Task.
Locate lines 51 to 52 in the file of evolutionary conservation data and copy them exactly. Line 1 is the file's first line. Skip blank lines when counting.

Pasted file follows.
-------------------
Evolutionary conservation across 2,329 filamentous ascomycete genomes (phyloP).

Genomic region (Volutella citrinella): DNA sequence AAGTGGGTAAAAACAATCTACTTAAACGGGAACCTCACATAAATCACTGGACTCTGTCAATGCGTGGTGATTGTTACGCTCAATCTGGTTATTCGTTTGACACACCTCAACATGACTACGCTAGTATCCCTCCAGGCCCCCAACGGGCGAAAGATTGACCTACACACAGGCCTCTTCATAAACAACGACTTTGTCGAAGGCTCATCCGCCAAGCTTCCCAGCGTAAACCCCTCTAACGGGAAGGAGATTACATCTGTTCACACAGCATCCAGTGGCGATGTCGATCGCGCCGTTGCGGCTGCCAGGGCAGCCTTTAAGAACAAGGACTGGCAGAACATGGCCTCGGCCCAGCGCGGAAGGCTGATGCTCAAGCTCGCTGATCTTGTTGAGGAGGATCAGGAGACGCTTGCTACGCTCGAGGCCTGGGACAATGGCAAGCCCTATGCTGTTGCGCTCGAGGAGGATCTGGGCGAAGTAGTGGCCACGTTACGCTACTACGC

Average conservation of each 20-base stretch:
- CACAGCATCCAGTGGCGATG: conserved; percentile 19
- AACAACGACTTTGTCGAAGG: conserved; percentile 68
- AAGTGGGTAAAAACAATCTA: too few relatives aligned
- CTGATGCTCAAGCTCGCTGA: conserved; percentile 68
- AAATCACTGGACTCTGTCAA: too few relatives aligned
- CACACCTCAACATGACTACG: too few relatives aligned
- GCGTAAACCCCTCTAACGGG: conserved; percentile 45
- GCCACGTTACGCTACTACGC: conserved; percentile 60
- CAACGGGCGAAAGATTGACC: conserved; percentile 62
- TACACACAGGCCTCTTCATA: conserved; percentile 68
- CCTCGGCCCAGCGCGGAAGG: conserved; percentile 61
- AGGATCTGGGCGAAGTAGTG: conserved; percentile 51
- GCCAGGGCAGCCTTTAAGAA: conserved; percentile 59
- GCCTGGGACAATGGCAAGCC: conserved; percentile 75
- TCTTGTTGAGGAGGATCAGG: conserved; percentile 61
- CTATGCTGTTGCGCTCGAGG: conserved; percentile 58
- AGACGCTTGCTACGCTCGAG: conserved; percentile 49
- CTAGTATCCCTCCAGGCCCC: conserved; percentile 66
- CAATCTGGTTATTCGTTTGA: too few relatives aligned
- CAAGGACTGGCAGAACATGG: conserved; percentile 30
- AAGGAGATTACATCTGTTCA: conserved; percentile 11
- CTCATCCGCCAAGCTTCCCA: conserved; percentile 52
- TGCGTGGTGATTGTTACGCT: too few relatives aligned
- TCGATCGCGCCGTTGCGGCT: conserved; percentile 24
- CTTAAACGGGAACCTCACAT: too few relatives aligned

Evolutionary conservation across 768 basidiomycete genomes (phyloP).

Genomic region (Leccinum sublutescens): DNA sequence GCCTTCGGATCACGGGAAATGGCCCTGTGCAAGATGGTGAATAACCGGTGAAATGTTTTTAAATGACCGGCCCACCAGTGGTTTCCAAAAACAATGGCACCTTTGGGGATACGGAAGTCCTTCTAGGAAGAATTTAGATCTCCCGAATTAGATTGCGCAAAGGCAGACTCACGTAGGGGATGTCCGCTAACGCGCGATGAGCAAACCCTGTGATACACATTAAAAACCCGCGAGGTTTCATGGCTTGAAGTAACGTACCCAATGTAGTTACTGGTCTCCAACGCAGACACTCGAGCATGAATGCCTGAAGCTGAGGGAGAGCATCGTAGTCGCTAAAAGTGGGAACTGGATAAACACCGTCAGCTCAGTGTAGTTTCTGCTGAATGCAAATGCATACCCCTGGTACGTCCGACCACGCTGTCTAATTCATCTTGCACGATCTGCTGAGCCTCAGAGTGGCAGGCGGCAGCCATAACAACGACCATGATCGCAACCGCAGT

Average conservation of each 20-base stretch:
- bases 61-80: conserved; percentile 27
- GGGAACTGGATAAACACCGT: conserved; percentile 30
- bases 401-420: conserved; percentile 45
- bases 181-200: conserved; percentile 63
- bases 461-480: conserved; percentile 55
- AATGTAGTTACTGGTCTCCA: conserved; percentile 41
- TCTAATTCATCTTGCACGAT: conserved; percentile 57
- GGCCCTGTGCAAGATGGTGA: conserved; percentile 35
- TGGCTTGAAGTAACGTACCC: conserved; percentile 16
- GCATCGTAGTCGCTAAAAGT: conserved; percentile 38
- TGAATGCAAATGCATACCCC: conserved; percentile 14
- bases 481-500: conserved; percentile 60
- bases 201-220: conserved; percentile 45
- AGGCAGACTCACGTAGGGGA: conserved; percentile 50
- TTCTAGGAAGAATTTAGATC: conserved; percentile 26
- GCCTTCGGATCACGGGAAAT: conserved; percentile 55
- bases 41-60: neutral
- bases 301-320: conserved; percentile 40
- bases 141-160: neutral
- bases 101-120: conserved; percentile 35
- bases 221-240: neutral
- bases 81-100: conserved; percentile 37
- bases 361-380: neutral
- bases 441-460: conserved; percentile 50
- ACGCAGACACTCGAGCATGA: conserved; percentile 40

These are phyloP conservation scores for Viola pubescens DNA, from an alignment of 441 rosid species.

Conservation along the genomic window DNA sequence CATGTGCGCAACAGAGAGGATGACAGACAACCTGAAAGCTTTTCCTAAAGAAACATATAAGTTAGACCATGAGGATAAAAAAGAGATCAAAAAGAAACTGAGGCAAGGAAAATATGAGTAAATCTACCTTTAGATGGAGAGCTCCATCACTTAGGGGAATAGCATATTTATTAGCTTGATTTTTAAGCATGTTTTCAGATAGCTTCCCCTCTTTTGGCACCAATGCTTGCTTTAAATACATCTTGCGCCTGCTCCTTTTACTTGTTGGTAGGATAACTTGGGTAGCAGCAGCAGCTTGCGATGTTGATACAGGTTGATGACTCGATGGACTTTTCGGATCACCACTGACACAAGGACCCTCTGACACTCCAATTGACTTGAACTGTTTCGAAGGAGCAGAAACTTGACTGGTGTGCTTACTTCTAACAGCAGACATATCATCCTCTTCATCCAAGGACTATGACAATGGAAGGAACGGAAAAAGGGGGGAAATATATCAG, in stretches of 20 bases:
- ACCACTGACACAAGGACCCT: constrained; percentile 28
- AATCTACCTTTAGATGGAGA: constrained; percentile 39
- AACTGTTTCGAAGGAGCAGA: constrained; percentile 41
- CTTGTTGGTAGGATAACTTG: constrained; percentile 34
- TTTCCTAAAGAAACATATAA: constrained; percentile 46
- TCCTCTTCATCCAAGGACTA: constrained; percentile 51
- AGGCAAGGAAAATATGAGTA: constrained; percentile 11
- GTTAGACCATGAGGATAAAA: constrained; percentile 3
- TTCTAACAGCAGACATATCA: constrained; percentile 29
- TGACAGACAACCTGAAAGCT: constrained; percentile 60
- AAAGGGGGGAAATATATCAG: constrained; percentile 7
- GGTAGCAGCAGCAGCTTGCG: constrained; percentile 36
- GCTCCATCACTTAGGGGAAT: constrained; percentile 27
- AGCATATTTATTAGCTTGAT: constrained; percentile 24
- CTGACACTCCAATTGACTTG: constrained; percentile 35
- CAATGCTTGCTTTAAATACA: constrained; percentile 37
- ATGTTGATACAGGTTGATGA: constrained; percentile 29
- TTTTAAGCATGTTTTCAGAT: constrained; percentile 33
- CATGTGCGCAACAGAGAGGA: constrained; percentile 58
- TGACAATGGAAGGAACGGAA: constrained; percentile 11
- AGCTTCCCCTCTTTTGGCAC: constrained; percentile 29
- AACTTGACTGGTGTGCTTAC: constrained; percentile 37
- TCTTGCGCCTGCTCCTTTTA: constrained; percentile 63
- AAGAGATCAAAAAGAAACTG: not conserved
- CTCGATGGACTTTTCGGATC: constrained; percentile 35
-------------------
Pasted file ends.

- bases 101-120: conserved; percentile 35
- bases 221-240: neutral